Bright-colored leaves, jumping in piles of leaves, steamy bowls of soups, harvest vegetables, airborne ragweed, mold spores, cold and flu season, asthma flare-ups….wait!?
Yes, fall is here. You can see it in the changing colors outside. You can feel it in the wind. You can also hear it in your asthmatic child’s lungs. Flu season is full of allergens that aggravate asthma and the cold and flu season just compounds the problem. It is during this season that researchers say that prevention is key.
The wheezing, coughing and trouble breathing that you hear from your child is a result of inflammation, tightness and swelling of their airways. Often the airways become inflamed, tight and swollen when they come into contact with a virus or with an allergen. But your child is not alone.
Nearly 6.3 million children in the United States alone have asthma. It is considered the most common chronic childhood illness – an illness that lands a lot of children in the emergency room during the fall season.
“Year after year, we see a predictable spike in patient visits for asthma exacerbations in fall and winter, but many of these visits could be easily avoided with simple prevention,” says Dr. Robert Wood, director of allergy & immunology at John Hopkins Children’s Center.
Experts shared three tips that they say are key in preventing asthma flare-ups for children in the fall:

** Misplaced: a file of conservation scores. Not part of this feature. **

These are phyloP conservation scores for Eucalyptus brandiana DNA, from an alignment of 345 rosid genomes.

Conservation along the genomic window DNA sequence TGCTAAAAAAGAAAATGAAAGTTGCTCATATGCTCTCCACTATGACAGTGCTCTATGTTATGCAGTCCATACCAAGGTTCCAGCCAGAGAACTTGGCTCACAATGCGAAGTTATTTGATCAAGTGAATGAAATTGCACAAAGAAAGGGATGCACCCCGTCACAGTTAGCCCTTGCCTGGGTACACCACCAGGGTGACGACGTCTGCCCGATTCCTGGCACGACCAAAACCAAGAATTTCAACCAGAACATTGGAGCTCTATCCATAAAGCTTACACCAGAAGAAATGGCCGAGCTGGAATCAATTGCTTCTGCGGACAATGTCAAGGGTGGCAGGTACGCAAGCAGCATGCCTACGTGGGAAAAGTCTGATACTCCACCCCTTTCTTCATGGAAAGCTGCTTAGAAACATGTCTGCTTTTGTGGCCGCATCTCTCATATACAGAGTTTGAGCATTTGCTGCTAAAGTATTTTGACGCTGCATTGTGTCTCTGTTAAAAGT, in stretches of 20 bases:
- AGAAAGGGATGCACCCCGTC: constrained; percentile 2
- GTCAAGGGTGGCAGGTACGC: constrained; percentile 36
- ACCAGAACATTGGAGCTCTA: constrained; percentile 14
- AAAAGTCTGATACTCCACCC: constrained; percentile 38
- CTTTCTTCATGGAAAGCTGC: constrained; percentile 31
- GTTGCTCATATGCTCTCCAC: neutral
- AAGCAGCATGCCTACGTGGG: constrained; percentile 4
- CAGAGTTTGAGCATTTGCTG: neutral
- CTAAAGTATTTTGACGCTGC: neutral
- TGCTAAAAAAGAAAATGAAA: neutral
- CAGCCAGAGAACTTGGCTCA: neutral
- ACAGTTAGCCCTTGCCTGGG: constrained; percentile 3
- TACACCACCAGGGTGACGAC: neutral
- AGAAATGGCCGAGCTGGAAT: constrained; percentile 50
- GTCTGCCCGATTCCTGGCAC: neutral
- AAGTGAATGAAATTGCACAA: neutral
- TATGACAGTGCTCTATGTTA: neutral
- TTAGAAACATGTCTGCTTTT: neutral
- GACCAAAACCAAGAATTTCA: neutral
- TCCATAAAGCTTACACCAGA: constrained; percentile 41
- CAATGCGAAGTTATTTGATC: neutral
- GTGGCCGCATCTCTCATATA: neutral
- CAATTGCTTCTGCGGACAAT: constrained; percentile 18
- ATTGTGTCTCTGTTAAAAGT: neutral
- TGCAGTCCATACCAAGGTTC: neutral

- Controller medications – children that have asthma flare-ups twice or more a week should take controller medications, which can help reduce flare-ups and help suppress inflammation in the airways.
- Flu shots – taking your child to get a flu shot can help prevent flu virus infections (and complications from the flu), which pose a pretty big risk for asthma flare-ups.
- Triggers – experts say one of the best ways to avoid flare-ups is to avoid triggers. Triggers can include chemicals, cockroach and mouse allergens, airborne allergens, smog, bacterial infection and viral infection. (Of course, some of these are easier said than done.)
Dr. Elizabeth Matsui, a pediatric allergist and immunologist, also at John Hopkins Children’s Center added, “Over the summer, many patients have fewer asthma symptoms and cut down on their controller meds, but for most kids, symptoms will return with the change of the season, so reverting to their regular drug regimens is critical.”
- Study: Consuming Low-Fat Yogurt During Pregnancy May Increase Allergy Risk in Children
- Kids of Parents Who Smoke More Prone to Ear Infections
- Abandoned Baby Saved by a Loving Family and a Heart Surgery